Friday, April 17, 2009

In an online world, all (church) politics is global

But the controversy has done more than jeopardize Thew Forrester's promotion and stoke already-high tensions in the 2.2 million-member Episcopal Church. It also heralds a new era in church politics that mirrors mainstream culture, when online research and partisan tactics can combine to make or break a career, observers say.

"Thirty years ago, if a person was elected as bishop, it would be almost impossible for the church, broadly speaking, to see his sermons," said Bishop Edward Little of Northern Indiana. "I'm not sure if that's good or bad, but that's the way it is."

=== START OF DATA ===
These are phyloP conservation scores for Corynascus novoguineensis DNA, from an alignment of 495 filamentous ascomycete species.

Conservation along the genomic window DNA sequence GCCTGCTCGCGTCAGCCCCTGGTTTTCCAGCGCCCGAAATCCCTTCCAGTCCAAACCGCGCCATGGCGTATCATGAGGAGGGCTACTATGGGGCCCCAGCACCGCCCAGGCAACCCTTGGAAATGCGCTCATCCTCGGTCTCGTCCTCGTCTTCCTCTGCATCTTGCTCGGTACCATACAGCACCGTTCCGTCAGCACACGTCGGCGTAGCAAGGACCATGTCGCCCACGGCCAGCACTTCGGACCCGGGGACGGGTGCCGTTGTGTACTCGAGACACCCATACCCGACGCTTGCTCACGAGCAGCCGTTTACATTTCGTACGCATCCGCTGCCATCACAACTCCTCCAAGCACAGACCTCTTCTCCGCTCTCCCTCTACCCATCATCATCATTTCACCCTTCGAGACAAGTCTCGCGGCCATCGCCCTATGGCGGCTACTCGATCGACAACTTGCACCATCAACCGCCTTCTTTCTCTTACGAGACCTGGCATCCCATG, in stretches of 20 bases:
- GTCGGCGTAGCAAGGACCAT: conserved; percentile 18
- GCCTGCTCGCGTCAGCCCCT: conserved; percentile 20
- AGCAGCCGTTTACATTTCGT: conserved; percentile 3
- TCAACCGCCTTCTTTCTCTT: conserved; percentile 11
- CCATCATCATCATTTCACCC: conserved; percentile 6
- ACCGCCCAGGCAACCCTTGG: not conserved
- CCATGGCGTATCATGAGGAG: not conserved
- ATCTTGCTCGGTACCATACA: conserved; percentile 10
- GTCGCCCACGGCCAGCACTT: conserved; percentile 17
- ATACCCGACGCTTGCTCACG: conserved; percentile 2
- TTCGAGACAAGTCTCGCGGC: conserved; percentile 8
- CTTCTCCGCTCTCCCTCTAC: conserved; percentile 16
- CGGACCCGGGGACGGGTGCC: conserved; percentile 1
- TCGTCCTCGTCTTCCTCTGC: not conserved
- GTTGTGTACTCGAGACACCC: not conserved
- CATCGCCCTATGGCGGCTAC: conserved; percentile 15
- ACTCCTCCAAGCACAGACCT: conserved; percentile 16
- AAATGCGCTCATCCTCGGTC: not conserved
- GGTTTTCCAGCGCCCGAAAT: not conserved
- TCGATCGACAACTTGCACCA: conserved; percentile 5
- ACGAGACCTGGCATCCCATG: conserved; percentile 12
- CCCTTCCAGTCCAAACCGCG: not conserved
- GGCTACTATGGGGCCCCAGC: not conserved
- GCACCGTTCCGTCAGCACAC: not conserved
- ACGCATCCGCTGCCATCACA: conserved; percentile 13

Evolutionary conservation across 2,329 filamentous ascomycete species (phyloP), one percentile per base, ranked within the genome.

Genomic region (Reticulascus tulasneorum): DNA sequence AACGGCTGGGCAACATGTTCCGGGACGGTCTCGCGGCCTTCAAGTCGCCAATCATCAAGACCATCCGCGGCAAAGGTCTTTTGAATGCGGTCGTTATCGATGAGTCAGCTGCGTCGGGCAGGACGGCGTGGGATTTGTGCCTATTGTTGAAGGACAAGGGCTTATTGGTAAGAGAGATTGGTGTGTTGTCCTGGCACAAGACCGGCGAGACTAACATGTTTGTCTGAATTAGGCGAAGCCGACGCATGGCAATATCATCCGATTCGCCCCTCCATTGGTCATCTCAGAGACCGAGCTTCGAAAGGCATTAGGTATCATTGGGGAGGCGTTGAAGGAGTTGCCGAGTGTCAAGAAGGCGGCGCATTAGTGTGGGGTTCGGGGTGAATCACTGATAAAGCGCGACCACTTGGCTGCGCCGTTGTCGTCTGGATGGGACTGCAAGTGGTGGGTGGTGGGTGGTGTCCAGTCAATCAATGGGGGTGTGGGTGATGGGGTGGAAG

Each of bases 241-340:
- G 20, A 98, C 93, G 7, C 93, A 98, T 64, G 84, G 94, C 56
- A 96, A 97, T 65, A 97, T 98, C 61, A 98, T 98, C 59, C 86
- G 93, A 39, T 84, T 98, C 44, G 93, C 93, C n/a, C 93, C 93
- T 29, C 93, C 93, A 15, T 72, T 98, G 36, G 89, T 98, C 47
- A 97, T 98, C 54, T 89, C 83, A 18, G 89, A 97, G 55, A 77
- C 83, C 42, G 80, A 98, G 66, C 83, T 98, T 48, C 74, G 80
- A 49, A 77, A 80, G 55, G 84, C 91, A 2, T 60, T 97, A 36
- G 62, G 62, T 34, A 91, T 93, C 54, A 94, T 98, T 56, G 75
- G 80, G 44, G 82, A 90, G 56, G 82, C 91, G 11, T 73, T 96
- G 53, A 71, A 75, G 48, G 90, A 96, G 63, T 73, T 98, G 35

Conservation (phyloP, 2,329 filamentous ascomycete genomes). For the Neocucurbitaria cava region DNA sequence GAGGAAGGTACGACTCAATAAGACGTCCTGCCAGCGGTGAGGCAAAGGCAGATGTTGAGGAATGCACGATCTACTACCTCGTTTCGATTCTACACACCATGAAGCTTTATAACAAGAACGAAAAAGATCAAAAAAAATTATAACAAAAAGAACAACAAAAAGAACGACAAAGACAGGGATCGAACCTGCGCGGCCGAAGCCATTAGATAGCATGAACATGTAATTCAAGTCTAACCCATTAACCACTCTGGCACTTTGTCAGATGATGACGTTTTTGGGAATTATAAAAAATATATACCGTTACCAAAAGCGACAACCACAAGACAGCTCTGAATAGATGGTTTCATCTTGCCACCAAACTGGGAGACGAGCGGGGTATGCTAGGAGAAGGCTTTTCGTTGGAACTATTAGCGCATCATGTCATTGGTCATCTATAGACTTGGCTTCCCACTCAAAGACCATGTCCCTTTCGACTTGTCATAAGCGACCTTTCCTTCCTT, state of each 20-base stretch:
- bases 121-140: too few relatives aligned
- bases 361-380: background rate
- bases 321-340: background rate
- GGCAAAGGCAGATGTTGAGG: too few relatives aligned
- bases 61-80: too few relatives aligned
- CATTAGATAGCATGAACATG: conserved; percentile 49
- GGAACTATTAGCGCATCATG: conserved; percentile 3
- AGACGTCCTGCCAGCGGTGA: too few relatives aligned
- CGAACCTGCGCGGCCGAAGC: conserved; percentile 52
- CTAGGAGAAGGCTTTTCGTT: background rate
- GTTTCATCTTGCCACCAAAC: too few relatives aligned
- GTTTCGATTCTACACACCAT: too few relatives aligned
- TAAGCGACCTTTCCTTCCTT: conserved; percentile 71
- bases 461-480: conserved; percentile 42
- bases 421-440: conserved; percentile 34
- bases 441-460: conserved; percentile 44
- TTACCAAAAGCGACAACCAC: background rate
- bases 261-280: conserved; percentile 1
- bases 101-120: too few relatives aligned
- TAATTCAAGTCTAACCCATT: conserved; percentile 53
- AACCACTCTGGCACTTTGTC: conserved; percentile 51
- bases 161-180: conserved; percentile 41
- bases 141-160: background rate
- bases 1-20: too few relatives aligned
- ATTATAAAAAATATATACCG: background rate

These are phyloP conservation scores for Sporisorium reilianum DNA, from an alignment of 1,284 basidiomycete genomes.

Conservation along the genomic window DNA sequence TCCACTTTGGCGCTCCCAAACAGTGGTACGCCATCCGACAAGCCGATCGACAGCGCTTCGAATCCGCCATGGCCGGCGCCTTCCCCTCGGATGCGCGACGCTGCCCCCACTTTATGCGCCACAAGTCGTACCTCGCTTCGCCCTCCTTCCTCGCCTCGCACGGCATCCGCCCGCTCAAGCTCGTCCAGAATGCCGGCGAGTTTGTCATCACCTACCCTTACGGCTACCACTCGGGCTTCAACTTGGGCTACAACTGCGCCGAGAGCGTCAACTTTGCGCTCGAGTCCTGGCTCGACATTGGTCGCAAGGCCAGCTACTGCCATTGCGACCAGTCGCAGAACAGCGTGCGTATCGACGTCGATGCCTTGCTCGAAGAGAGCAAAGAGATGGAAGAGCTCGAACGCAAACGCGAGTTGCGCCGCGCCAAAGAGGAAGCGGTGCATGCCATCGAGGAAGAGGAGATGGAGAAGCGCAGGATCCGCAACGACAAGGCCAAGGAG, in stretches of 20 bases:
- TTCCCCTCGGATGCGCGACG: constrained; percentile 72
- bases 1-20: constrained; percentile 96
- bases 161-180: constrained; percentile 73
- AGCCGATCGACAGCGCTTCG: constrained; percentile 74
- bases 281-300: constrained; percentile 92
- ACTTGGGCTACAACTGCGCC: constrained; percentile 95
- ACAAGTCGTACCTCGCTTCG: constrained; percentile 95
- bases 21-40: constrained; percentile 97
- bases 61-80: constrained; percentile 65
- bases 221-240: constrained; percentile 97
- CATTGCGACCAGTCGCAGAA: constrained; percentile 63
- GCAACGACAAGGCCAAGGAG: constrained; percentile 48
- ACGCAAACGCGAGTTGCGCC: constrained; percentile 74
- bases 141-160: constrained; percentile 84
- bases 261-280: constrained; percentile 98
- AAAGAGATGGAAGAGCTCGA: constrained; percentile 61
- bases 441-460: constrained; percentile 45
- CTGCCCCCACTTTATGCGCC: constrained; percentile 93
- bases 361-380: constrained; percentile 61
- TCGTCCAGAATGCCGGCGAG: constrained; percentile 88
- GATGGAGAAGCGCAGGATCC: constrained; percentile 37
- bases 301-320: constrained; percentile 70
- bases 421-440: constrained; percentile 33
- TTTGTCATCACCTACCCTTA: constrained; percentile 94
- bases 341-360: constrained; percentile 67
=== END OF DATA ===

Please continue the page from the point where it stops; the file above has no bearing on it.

Little himself examined Thew Forrester's sermons after finding them online and decided -- regrettably, he said -- to vote against him.

"They indicate that there may have been some transformation of his Christianity as a result of his embrace of Buddhism," Little said. The Indiana bishop said members of his diocese have repeatedly asked him about Thew Forrester, even though the Michigan priest works in a small, out-of-the-way diocese. "Lots of people in the diocese troll the Internet and know the issues."

Thew Forrester maintains he is not a Buddhist, but has used the techniques of Zen meditation, which he has practiced for nearly a decade, to revive Christianity's own centuries-old contemplative customs.

"It seems to me we've lost the memory of the fullness of our tradition," he said in an interview. At the same time, "we must reform our faith, our liturgy and our polity so that we are ever more congruent with the divine will and the Gospel, and that is what we have done here," he said.

Read it all here-

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